Hiding in Plain Sight

Hiding in Plain Sight by Louise Duggan

I created this painting in reflection of my diagnosis. Looking back, it was so obvious, it was there, hiding in plain sight.

I was diagnosed with ADHD a month after my 50th birthday. I didn’t see this coming at all. Truth is, when it was confirmed, I spent a few days feeling very sad, how had no one noticed, how had I not realised. It had come about as I was going through some old school reports. I went to boarding school when I was nine.

My parents were working in Africa so I would only travel back in the holidays. Half terms and weekend where initially with a guardian and later as I got older, with friends.

I don’t have many childhood memories at all so thought  by reading them it would give me a bit of insight into my character, it certainly did that!  

My young nephew has ADHD, so I had researched a lot about children with neurodiversity, behavior, impulse, concentration. I saw it straight away. ADHD was all over those reports.

Now I realise that it was the missing piece, so much more makes sense to me.

The symptoms became much more noticeable as I became more aware of them, at first it felt a lot to take on, but I was reminded that I had lived with this for 50 years and that I had sub-consciously put things in place to manage.

Now I was able to really look and see the areas I struggle with and create an environment that would much more conducive to me.

I take a lot more conscious breaks in the day when I can feel that my brain has jumped onto new ideas, and I am no longer able to focus on the task at hand. Even while composing this, there is another part of my brain thinking about some equipment I want to buy and what the best option will be!!! It’s exhausting sometimes. 

Sometimes it can feel very overwhelming , but I now have the ability and knowledge to work out where that is coming from. I can see now how I had various techniques to mask , which I am working on dropping. I always thought I was a bit eccentric, a bit much, so always trying to tone that down.

Another thing I have really noticed is,  how often when I feel immediately comfortable with some people, I then find out that they also suffer from some form of neurodiversity, maybe just a coincidence, however, I just feel more relaxed.

I know we will both interrupt each other, talk over each other, and bounce around in our conversations all over the place but we “get it”.

I now don’t beat myself up when I literally cannot do the smallest of tasks. There is a pile of clothes sat at the bottom of my stairs to be carried up, they have been there for 8 days now! I know I will get it done, but that simple task of just carrying them upstairs, for some reason is really hard, but the flip side is, what would seem like a mammoth task to some, I normally have three of those on the go at the same time and thrive.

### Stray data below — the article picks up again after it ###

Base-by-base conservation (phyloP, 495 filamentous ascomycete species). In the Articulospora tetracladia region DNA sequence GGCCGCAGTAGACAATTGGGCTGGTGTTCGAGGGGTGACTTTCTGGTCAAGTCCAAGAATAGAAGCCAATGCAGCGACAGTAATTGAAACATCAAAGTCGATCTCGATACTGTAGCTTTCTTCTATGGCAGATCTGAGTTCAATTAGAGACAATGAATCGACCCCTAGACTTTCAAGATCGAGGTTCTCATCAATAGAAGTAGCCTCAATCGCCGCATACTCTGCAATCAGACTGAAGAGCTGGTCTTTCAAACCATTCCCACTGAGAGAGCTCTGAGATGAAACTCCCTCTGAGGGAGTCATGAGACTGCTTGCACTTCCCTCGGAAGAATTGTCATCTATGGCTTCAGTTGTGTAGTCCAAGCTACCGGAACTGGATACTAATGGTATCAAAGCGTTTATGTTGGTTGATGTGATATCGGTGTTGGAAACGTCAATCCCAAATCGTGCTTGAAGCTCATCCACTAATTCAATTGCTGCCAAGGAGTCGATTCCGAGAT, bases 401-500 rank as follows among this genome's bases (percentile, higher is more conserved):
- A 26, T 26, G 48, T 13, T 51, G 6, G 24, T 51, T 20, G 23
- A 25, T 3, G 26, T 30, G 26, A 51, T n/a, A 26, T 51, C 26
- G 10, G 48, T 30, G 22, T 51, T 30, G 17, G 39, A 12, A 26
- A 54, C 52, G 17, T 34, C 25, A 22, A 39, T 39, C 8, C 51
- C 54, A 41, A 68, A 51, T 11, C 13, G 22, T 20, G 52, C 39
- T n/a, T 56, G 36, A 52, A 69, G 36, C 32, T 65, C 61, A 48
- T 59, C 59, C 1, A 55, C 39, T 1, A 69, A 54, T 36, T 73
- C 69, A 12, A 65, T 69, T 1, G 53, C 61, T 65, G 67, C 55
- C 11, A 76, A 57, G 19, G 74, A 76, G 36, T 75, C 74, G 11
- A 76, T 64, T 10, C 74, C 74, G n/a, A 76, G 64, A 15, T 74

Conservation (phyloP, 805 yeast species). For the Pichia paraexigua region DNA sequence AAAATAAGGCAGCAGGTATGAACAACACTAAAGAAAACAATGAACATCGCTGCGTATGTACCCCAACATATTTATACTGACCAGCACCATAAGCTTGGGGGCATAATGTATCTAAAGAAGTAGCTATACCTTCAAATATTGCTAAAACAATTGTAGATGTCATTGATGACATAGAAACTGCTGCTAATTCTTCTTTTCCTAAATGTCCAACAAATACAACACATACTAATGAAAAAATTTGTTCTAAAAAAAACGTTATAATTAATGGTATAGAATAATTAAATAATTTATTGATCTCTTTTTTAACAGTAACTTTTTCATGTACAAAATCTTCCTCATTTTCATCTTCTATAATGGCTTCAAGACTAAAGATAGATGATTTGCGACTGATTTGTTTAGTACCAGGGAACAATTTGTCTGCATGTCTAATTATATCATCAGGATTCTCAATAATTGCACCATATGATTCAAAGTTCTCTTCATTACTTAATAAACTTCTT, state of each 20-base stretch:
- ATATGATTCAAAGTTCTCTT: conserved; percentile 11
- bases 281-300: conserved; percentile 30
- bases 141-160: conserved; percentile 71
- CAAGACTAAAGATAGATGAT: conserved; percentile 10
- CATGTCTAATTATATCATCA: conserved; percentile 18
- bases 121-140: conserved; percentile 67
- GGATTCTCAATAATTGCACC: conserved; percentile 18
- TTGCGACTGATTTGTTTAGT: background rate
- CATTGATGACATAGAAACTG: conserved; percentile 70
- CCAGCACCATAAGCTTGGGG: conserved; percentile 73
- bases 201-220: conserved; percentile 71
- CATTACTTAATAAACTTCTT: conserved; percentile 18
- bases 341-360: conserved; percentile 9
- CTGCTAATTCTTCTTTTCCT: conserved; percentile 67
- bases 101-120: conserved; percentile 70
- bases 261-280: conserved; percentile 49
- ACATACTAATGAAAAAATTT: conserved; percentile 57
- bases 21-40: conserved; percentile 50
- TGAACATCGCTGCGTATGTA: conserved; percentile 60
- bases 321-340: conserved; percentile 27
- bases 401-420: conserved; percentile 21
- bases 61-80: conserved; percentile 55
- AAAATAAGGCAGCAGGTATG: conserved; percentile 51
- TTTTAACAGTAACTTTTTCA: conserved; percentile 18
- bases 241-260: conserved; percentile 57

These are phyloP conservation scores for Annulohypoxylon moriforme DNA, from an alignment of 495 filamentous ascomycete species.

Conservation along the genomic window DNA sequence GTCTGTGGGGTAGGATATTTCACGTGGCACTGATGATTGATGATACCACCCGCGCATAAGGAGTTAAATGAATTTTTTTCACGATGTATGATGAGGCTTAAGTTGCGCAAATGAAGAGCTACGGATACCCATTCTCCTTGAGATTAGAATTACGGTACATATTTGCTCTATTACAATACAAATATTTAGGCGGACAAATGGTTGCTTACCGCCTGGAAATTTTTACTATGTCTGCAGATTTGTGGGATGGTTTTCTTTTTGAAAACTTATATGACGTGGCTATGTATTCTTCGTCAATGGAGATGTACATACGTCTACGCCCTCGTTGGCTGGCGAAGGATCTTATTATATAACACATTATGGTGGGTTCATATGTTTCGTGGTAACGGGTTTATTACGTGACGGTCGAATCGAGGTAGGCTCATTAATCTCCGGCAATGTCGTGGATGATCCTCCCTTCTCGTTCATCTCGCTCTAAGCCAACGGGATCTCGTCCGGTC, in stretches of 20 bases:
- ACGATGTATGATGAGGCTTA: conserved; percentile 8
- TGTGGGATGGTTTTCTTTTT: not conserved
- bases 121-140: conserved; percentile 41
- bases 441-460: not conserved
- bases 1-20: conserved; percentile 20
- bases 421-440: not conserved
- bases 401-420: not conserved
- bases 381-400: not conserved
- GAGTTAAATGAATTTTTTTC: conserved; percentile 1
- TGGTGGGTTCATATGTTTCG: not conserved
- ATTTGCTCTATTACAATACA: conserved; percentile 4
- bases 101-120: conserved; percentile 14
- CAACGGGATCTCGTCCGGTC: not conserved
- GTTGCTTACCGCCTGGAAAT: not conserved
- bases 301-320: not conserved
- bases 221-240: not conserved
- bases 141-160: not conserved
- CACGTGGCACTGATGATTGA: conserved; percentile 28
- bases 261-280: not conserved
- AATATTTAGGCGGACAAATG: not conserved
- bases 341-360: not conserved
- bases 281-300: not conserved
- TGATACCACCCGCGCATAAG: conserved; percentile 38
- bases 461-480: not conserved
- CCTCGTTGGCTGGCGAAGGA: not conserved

I can now work with the hyper focus and lean into it, but on the days where it feels like I am walking though treacle, I just take more breaks,  breaking down each thing I need to do into actions with some sort of reward. Vacuum the house then you can start to paint.

There is often a feeling of “I didn’t get much done today” but look back and realise I really hadn’t stopped.

I think what life would have looked like if I had been diagnosed earlier on, but that’s a pointless exercise. I does explain so much, the constant anxiety I felt that often reappears, plus I was treated for depression for 10 years in my 30’s, would we have had a better understanding of it if we knew I had ADHD. 

I  do know now, and the timing was right for me to really understand my diagnosis. I have been in therapy since Jan 2023, so by now it really did become the missing piece, a large missing piece to give me a better understanding of who I am and why.

I am shocked at the number of women my age with the same diagnosis, so many of us where missed. I read a little about this and it seems there are so many factors as to why girls were missed.

Societal expectations and gender norms play a significant role. Girls are often socialised to be more compliant and quieter than boys, which can lead them to internalise their struggles, and develop coping mechanisms that mask their symptoms.

As a result, their difficulties may go unnoticed by parents, teachers, and healthcare providers. Women with ADHD are more likely to be misdiagnosed with other conditions such as anxiety, depression, or mood disorders.

These conditions can either coexist with ADHD or overshadow its symptoms, leading to a delay in the correct diagnosis. Additionally, the stress of managing undiagnosed ADHD can contribute to these mental health issues.

One of the best resources I was sent was ADDitude https://www.additudemag.com/

I am learning so much about what it means to have ADHD and the more I understand the better tools I find to help.


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